MFCEM Dialogue Series #2
The second event of the MFCEM Dialogues was held on the 28th February 2022 over a Zoom online discussion with Prof. Sharad Ramanathan Professor of Neurosciences and of Molecular and Cellular Biology Harvard University; and Professor of Applied Physics and of Stem Cell and Regenerative Biology Harvard University.
Prof. Sharad Ramanathan shared some of the exciting ongoing research in his laboratory, particularly, how his team is trying to decipher the signaling events/triggers involved in early human embryonic development of the Somites lining the neural tube. He gave a glimpse of his teams’ efforts to combine experimental, computational and theoretical tools to uncover the signaling permutations that orchestrate patterning of the neural tube. Prof. Ramanathan enthralled the audience with striking display of organoids cultured on 3D-printed microplates that allows unprecedented control of tempo-spatial activation of signaling pathways.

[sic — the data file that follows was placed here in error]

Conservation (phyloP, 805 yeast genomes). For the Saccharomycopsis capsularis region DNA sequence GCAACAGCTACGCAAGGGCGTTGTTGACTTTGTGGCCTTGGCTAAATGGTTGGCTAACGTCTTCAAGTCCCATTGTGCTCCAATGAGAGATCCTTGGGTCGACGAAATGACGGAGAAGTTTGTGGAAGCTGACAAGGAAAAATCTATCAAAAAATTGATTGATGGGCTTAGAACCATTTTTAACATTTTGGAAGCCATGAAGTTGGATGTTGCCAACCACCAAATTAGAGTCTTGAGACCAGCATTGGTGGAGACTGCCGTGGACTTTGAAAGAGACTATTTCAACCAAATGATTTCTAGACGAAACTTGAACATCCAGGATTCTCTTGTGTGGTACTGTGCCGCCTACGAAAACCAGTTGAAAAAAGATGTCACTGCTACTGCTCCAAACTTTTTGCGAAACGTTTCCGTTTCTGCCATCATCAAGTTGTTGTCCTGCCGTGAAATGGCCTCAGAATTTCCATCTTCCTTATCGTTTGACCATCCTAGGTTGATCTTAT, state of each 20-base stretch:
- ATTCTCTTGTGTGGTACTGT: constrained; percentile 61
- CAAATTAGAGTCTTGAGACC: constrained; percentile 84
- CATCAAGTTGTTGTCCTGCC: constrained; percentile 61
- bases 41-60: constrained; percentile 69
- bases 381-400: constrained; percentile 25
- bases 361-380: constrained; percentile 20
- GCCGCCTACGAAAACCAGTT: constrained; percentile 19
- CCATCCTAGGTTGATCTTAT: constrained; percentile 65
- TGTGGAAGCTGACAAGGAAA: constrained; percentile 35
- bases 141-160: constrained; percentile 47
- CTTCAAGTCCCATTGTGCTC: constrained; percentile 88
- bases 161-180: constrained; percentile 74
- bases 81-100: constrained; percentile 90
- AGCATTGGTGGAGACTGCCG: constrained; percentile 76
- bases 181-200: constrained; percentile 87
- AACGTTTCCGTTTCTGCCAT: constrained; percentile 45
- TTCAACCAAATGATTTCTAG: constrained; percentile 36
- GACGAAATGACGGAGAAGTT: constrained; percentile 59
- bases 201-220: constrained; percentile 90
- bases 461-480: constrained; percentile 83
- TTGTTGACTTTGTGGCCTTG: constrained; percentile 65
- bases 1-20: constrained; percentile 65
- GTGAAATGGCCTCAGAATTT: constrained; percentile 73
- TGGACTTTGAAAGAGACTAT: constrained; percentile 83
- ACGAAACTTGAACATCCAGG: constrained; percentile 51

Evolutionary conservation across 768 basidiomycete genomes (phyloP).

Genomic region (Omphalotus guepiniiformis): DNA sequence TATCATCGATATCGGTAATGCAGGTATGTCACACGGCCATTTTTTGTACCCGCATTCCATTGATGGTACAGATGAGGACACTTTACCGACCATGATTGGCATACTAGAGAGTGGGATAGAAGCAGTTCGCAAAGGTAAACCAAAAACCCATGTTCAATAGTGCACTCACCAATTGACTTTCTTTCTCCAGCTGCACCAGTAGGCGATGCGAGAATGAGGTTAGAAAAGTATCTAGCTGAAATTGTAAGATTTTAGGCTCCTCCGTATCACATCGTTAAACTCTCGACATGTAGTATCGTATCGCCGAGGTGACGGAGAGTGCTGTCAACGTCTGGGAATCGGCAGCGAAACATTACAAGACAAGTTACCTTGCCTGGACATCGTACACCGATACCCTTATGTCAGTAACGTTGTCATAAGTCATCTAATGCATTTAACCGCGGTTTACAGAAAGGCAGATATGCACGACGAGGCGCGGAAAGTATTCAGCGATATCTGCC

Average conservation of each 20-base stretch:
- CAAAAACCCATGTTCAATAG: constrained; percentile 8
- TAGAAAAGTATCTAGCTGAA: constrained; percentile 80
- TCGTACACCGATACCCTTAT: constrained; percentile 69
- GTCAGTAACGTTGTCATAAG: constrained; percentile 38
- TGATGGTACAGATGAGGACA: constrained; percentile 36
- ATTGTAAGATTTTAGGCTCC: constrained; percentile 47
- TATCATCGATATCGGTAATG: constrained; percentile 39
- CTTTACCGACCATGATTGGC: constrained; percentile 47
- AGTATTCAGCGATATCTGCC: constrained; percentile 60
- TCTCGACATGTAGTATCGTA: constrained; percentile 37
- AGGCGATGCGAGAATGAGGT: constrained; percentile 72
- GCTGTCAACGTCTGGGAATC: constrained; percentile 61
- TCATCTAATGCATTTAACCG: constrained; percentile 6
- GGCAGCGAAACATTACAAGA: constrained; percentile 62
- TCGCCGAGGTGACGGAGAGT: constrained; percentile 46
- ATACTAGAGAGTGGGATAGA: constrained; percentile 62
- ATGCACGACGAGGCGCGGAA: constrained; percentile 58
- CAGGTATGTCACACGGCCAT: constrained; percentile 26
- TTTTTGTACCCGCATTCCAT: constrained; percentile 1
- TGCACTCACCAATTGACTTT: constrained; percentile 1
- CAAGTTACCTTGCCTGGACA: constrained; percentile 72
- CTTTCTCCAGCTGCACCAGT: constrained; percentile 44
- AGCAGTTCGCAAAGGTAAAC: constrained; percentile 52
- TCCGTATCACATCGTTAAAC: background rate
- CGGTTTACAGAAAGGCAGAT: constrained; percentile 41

He also interacted closely with some of the PhD students with overlapping research interest. He keenly listened to their research work and chipped in with his opinion. In response to Upendra Yadav’s query on how multiple signaling pathways are tweaked in the organoids? Prof. Sharad Ramanathan, explained combinatorial use of optogenetics and magnetic beads to achieve the same. He further elaborated how use of organoid cultures overcome constrains of limited gene manipulation possible in vivo model systems such as chick and mouse, in response to Shuchi Arora’s query on feasibility of organoids as experimental systems to explore gene functions.
When asked what larger purpose would developing such platforms serve? Prof Ramanathan explained that use of such technology would provide deep insights into very early human embryonic development, that would facilitate better understanding of many congenital diseases, for instance those involving neural tube defects.
When asked to advise the young students and researchers: Prof Ramanathan confessed he was not good in doling out advice, but strongly encouraged young bright minds to pursue a career in Science which he believes can be very exhilarating and immensely satisfying.
The session ended with an open invitation to Prof Ramanathan to visit IIT Kanpur in person, wherein he spent formative years pursuing a Master’s program in Chemistry.